Federation architecture refers to the architectural style in Australia, which was prevalent from around 1890 to 1920.The period refers to the Federation of Australia on 1 January 1901, when the Australian colonies collectively became the Commonwealth of Australia.
The Federation Queen Anne style was designed to embrace the outdoor lifestyles of the Australian people. Most homes have front verandas with decorative timber features, tiling on the patio floor and entry paths. The brickwork is usually a deep red or dark brown, often with a mix of the two. The roofs are typically terracotta tiles with decorative gables, motifs, timber features and tall chimneys.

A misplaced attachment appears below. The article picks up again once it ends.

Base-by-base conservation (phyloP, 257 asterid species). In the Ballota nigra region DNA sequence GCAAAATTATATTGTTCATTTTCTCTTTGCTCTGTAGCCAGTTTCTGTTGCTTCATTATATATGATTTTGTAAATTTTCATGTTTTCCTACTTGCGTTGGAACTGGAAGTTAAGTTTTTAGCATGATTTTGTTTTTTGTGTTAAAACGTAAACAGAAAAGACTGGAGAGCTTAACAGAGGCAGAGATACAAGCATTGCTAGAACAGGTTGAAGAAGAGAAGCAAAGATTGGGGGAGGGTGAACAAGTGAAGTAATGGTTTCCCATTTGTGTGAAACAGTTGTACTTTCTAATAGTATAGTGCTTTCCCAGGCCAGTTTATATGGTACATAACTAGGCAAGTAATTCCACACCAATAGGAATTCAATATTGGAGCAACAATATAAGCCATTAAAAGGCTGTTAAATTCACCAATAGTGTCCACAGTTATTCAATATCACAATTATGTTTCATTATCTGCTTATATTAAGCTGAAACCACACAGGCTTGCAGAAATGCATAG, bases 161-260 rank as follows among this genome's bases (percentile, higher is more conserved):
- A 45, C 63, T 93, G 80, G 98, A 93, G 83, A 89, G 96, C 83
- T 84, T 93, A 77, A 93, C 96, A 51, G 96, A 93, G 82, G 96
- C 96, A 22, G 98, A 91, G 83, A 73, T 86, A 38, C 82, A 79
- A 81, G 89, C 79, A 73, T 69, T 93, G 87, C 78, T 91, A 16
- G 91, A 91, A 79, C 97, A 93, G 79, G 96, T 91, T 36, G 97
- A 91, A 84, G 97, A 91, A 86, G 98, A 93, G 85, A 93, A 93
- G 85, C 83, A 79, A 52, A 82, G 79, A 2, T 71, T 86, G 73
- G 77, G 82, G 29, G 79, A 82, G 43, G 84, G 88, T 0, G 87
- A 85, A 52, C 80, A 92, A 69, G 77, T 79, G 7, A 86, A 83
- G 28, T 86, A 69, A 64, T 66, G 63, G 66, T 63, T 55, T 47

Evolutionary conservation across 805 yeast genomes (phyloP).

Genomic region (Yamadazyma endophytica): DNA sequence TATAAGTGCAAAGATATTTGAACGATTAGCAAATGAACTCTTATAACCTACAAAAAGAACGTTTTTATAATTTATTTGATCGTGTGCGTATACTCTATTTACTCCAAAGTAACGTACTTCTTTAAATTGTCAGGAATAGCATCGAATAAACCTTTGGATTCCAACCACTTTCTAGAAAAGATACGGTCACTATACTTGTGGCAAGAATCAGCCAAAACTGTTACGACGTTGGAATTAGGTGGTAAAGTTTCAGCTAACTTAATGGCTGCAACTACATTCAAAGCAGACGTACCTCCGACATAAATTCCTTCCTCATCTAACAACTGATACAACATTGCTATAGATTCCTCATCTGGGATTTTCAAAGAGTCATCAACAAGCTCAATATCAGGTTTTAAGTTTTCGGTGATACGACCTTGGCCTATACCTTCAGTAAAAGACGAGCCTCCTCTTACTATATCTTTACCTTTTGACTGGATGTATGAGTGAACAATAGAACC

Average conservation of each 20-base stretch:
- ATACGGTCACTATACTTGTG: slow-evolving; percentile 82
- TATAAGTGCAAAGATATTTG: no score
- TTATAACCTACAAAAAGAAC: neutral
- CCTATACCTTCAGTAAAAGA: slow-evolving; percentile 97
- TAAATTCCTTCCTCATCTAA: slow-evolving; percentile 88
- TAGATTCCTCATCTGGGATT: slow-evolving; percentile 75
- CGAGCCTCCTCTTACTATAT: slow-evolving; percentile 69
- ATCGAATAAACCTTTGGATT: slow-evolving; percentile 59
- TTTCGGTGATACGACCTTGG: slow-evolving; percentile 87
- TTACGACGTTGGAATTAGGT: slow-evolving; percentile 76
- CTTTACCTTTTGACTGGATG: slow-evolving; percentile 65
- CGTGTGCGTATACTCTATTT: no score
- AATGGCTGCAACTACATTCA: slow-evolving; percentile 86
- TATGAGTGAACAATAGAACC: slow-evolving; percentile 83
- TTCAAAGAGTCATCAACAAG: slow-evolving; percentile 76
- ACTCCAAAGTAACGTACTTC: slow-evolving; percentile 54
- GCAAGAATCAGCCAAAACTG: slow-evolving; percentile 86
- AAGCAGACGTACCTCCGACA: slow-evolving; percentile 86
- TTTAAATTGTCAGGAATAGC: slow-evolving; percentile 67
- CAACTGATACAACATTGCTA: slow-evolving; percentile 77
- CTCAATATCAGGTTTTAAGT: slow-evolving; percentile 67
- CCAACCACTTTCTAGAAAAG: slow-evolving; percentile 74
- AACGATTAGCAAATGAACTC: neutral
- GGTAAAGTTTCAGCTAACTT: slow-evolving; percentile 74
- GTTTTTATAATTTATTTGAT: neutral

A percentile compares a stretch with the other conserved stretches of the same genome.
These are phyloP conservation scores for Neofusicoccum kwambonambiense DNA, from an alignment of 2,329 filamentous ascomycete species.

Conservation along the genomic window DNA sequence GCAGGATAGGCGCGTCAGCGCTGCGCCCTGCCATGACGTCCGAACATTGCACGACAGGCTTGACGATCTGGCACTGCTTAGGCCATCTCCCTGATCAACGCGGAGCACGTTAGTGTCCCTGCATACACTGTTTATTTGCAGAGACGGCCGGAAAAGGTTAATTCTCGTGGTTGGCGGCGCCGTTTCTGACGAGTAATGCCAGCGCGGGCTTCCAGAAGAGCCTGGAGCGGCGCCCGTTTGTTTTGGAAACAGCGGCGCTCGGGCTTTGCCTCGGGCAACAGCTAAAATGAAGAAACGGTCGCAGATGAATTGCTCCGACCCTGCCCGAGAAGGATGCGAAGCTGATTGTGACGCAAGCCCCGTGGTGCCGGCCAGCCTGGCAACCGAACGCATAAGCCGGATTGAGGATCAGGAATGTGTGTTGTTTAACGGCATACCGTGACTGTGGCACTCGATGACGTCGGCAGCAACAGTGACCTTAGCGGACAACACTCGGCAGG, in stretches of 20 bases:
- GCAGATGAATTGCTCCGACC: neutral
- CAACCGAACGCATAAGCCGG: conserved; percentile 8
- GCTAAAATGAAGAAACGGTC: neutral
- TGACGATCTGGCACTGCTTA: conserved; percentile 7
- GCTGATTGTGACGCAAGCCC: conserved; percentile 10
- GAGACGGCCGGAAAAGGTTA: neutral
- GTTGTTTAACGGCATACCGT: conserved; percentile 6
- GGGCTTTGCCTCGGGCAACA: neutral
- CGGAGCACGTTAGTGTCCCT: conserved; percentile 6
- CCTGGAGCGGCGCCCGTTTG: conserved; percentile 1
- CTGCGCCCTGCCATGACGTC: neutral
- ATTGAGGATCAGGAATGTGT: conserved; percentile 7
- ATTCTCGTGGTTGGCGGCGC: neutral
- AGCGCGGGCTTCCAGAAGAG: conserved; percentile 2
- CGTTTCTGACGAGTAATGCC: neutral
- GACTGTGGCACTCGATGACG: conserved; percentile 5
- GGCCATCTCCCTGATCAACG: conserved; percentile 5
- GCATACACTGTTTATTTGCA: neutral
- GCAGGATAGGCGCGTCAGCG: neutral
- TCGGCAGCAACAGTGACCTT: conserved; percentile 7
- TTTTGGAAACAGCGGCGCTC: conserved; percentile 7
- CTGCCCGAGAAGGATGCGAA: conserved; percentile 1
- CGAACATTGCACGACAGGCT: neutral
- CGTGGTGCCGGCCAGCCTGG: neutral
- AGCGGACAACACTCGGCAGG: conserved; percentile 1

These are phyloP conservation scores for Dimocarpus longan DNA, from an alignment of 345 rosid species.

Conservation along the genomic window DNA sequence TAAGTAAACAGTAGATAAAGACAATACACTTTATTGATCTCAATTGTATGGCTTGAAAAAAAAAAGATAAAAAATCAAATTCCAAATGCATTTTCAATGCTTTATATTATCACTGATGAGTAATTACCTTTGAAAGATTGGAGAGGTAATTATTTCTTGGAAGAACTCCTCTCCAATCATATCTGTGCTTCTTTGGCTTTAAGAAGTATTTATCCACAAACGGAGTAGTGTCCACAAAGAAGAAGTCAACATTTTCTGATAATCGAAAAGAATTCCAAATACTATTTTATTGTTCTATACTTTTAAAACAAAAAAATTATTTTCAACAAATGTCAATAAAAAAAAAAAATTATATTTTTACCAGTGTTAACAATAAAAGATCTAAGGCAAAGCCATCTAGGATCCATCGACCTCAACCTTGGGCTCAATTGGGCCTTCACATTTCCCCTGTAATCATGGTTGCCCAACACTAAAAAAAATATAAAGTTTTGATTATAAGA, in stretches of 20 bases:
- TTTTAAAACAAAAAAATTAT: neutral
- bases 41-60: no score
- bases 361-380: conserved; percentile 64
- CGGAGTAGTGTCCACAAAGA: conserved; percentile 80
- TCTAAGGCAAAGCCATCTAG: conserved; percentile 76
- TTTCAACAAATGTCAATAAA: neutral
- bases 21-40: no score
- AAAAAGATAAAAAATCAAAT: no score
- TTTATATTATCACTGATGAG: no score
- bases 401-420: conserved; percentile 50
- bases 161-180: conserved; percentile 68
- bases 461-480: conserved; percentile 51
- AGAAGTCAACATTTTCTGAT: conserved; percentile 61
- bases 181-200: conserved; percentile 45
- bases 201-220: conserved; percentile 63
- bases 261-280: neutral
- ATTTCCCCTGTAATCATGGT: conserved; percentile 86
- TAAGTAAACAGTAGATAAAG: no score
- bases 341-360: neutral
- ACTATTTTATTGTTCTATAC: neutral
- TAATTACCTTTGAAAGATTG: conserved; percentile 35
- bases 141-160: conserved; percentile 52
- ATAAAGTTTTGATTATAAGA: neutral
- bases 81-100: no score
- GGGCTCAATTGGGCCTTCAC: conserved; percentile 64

Decorative leadlight windows are also common, as are circular windows (known as bulls-eye windows). Federation homes also have decorative internal features in the plasterwork, high ceilings and timber features.
The Federation Bungalow style was the Australian response to the bungalow style that was developed in America by people like Gustav Stickley. It can be seen as a transition phase between the Federation Queen Anne style and the California Bungalow style that took on later. Stylistically, it exploited the qualities of the bungalow while frequently retaining the flair and idiosyncrisies of the Queen Anne style, although usually in simplified form. Outstanding examples are Nee Morna, Nepean Highway, Sorrento, Victoria; Blythewood, Beecroft Road, Cheltenham, Fox Valley Road, Wahroonga.